9.  What do I say, when people ask me, "what does an environmental science technician do?"

Explain that environmental impact is an issue of critical concern today, and environmental scientists respond to issues ranging from pollution detection and abatement to the protection of endangered species.  Technicians can be found working in the field collecting water, soil, air, and biological samples for regulatory compliance activities or to assist in managing the health and quantity of important resources.  Technicians may also be found in a laboratory, processing samples and helping to analyze the habitat characteristics or sources of impact to the environment.  Graduates may also be involved in projects aiming to identify and quantify organisms, to maintain field equipment, establish and monitor sampling areas, and prepare reports such as Environmental Impact Statements.  Environmental technicians are a critical component of a growing workforce dedicated to the sustainability of our local resources.

Program Grants Received

1.  Math Science Institute Grant

Palm Beach State College has received a $545,471 grant from the National Science Foundation to launch a scholarship and mentoring program aimed at boosting the number of underrepresented minority students pursuing degrees in science, technology, engineering and mathematics.

As part of the Math & Science Institute: S-STEM Diversity Project, a cohort of 55 academically talented students with financial need will receive scholarships to cover the full cost of tuition, fees and books for their two-year associate degree at Palm Beach State College.  In addition, those who transfer to Florida Atlantic University to pursue a bachelor's degree in such disciplines will receive full scholarships for their junior year.  FAU, as part of a partnership with Palm Beach State College, will offer scholarships for the students' senior year and provide some of the mentoring and support.

The Institute offers world-class opportunities for high school and Palm Beach State College students with special aptitude in mathematics and science.  Learn from outstanding Palm Beach State College faculty, collaborating with local industry leaders in biotechnology, physics, aerospace engineering and environment and energy technology.  The state-of-the-art BioScience Technology Complex, on the Palm Beach Gardens campus, will be your learning laboratory.


2.  Non-native Vegetation Removal Grant - Visit our natural habitat


3.  Audubon Foundation for the Environment Grant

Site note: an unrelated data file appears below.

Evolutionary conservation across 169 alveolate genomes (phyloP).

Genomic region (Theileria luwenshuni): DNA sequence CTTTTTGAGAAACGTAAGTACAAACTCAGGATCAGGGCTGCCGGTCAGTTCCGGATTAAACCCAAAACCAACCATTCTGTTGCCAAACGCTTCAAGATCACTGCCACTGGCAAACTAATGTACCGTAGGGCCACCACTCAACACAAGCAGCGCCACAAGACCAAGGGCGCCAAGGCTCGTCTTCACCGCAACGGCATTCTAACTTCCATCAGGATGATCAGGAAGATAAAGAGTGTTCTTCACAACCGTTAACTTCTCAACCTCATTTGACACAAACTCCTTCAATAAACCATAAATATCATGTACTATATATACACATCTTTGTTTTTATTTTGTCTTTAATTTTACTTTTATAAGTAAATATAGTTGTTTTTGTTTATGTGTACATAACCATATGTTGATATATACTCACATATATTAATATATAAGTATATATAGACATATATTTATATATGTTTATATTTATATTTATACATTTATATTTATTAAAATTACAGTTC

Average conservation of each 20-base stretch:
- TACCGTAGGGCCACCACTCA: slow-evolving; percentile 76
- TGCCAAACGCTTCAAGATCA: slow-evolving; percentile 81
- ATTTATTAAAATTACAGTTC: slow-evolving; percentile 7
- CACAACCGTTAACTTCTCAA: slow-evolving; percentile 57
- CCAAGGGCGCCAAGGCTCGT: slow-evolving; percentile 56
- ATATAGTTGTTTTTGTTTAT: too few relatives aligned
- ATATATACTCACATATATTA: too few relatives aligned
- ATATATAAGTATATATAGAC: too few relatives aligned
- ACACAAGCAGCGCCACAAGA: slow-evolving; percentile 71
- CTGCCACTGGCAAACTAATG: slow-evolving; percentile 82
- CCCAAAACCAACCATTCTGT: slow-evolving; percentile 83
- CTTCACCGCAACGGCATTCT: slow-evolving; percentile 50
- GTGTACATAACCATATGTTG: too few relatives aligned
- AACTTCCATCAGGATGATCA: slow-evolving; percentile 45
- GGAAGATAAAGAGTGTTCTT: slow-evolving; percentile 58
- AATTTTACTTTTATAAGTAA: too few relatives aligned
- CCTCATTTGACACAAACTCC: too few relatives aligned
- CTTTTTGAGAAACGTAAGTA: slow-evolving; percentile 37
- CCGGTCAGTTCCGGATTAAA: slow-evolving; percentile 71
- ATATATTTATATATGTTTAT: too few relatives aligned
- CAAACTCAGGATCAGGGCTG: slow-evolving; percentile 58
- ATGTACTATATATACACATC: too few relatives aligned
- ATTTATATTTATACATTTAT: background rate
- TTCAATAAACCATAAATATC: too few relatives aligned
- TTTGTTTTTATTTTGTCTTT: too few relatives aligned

Palm Beach State's Environmental Science program was awarded a grant from the Audubon Foundation for the Environment in May 2005 to support student scholarships.

In particular the scholarships went toward students attending the program's Tropical Ecology course which includes a field study component to Costa Rica. Students learn in a hands-on fashion and participate in international projects in conjunction with the Audubon Society.

Program Awards Received

The Davis Award

The Florida Park Service has instituted an award winning "Parknership" program with the college allowing many of our students to excel in wildlife research and achieve publication in scientific journals along with the respect of experts in the field. We have been awarded the Davis Award for our part in this effort.

Get Involved!

The Community Earth Club usually meets 1-2 times per month including guest speakers and environmental field trips.
Contact Professor Miles for more information (561) 207-5220. 

Please come and join us!

Name Title Course

Dr. Jessica Miles
Faculty webpage

Environmental Science
Department Chair
561-207-5220

Introduction to Environmental Science (EVR1001) 
Biology non-majors (BSC1005)
Wildlife Ecology (EVS 2870c)
Florida's Env. History (EVR 1007)
Cooperative Work Experience (EVR2940)

Prof. Donna Harwell
Faculty webpage

Adjunct Professor

Environmental Law (EVR 2858)

Prof. Michael Baranski
Faculty webpage

Adjunct Professor

Scientific Monitoring & Data Methods (EVS 2020)

Dr. John Zahina-Ramos
Faculty webpage

Adjunct Professor

Survey of Environmental Mapping/GIS/Remote
Sensing (EVR2266)
Environmental Geology (EVR2030c)
Introduction to Environmental Science (EVR1001)

Prof. Robert Shuford
Faculty webpage

Adjunct Professor

Environmental Sampling Techniques (EVS 2193c)
Florida's Environmental History (EVR 1007)
Tropical Ecology (PCB 2350c)

Prof. Donatto Surratt
Faculty webpage

Adjunct Professor

Writing for Science (EVS 2015)

Prof. David Cowan
Faculty webpage

Adjunct Professor

Hazardous Materials (EVS 2601)

Prof. Jose Guardario
Faculty webpage

Adjunct Professor

Environmental Geology (GLY 2030c)

Prof. Rebekah Gibble
Faculty webpage

Adjunct Professor

Wildlife Ecology (EVS 2870c)

Prof. David Levy
Faculty webpage

Adjunct Professor

Environmental Geology (GLY 2030c)

Dr. Felicia Survis
Faculty webpage

Adjunct Professor

Environmental Geology (GLY 2030c)

Prof. Phillip Watson
Faculty webpage

Adjunct Professor

Wildlife Ecology (EVS 2870c)
Introduction to Environmental Science (EVR1001)